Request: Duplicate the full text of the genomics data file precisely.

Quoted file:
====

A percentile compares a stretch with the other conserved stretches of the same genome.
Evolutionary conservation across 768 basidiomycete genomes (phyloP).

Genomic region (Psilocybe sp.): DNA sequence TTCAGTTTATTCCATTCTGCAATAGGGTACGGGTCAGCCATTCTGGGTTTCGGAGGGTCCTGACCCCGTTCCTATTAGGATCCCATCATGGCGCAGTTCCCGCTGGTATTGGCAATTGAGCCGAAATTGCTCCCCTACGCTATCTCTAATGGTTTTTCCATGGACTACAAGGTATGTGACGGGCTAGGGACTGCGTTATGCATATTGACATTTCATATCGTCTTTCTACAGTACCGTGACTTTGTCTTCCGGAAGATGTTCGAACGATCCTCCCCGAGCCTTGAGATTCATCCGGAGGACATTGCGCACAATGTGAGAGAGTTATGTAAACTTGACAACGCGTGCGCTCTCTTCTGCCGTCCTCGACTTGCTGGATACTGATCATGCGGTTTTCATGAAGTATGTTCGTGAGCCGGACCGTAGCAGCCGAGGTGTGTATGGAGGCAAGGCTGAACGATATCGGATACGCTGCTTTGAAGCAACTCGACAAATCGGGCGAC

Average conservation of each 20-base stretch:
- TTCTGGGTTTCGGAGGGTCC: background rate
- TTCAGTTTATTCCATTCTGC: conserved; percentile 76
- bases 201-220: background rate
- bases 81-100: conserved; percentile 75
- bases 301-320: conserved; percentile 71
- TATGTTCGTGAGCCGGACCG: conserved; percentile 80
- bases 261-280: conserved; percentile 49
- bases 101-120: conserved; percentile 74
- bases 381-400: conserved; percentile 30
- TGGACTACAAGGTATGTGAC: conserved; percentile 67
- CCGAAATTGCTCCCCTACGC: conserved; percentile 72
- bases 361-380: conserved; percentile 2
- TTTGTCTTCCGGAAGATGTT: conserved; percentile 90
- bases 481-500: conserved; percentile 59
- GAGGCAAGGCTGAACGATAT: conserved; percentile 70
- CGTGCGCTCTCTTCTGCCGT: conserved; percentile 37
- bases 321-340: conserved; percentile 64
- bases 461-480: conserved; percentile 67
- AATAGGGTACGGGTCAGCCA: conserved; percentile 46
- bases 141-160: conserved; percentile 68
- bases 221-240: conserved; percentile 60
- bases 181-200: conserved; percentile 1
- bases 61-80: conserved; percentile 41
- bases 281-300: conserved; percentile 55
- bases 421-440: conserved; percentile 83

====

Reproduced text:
A percentile compares a stretch with the other conserved stretches of the same genome.
Evolutionary conservation across 768 basidiomycete genomes (phyloP).

Genomic region (Psilocybe sp.): DNA sequence TTCAGTTTATTCCATTCTGCAATAGGGTACGGGTCAGCCATTCTGGGTTTCGGAGGGTCCTGACCCCGTTCCTATTAGGATCCCATCATGGCGCAGTTCCCGCTGGTATTGGCAATTGAGCCGAAATTGCTCCCCTACGCTATCTCTAATGGTTTTTCCATGGACTACAAGGTATGTGACGGGCTAGGGACTGCGTTATGCATATTGACATTTCATATCGTCTTTCTACAGTACCGTGACTTTGTCTTCCGGAAGATGTTCGAACGATCCTCCCCGAGCCTTGAGATTCATCCGGAGGACATTGCGCACAATGTGAGAGAGTTATGTAAACTTGACAACGCGTGCGCTCTCTTCTGCCGTCCTCGACTTGCTGGATACTGATCATGCGGTTTTCATGAAGTATGTTCGTGAGCCGGACCGTAGCAGCCGAGGTGTGTATGGAGGCAAGGCTGAACGATATCGGATACGCTGCTTTGAAGCAACTCGACAAATCGGGCGAC

Average conservation of each 20-base stretch:
- TTCTGGGTTTCGGAGGGTCC: background rate
- TTCAGTTTATTCCATTCTGC: conserved; percentile 76
- bases 201-220: background rate
- bases 81-100: conserved; percentile 75
- bases 301-320: conserved; percentile 71
- TATGTTCGTGAGCCGGACCG: conserved; percentile 80
- bases 261-280: conserved; percentile 49
- bases 101-120: conserved; percentile 74
- bases 381-400: conserved; percentile 30
- TGGACTACAAGGTATGTGAC: conserved; percentile 67
- CCGAAATTGCTCCCCTACGC: conserved; percentile 72
- bases 361-380: conserved; percentile 2
- TTTGTCTTCCGGAAGATGTT: conserved; percentile 90
- bases 481-500: conserved; percentile 59
- GAGGCAAGGCTGAACGATAT: conserved; percentile 70
- CGTGCGCTCTCTTCTGCCGT: conserved; percentile 37
- bases 321-340: conserved; percentile 64
- bases 461-480: conserved; percentile 67
- AATAGGGTACGGGTCAGCCA: conserved; percentile 46
- bases 141-160: conserved; percentile 68
- bases 221-240: conserved; percentile 60
- bases 181-200: conserved; percentile 1
- bases 61-80: conserved; percentile 41
- bases 281-300: conserved; percentile 55
- bases 421-440: conserved; percentile 83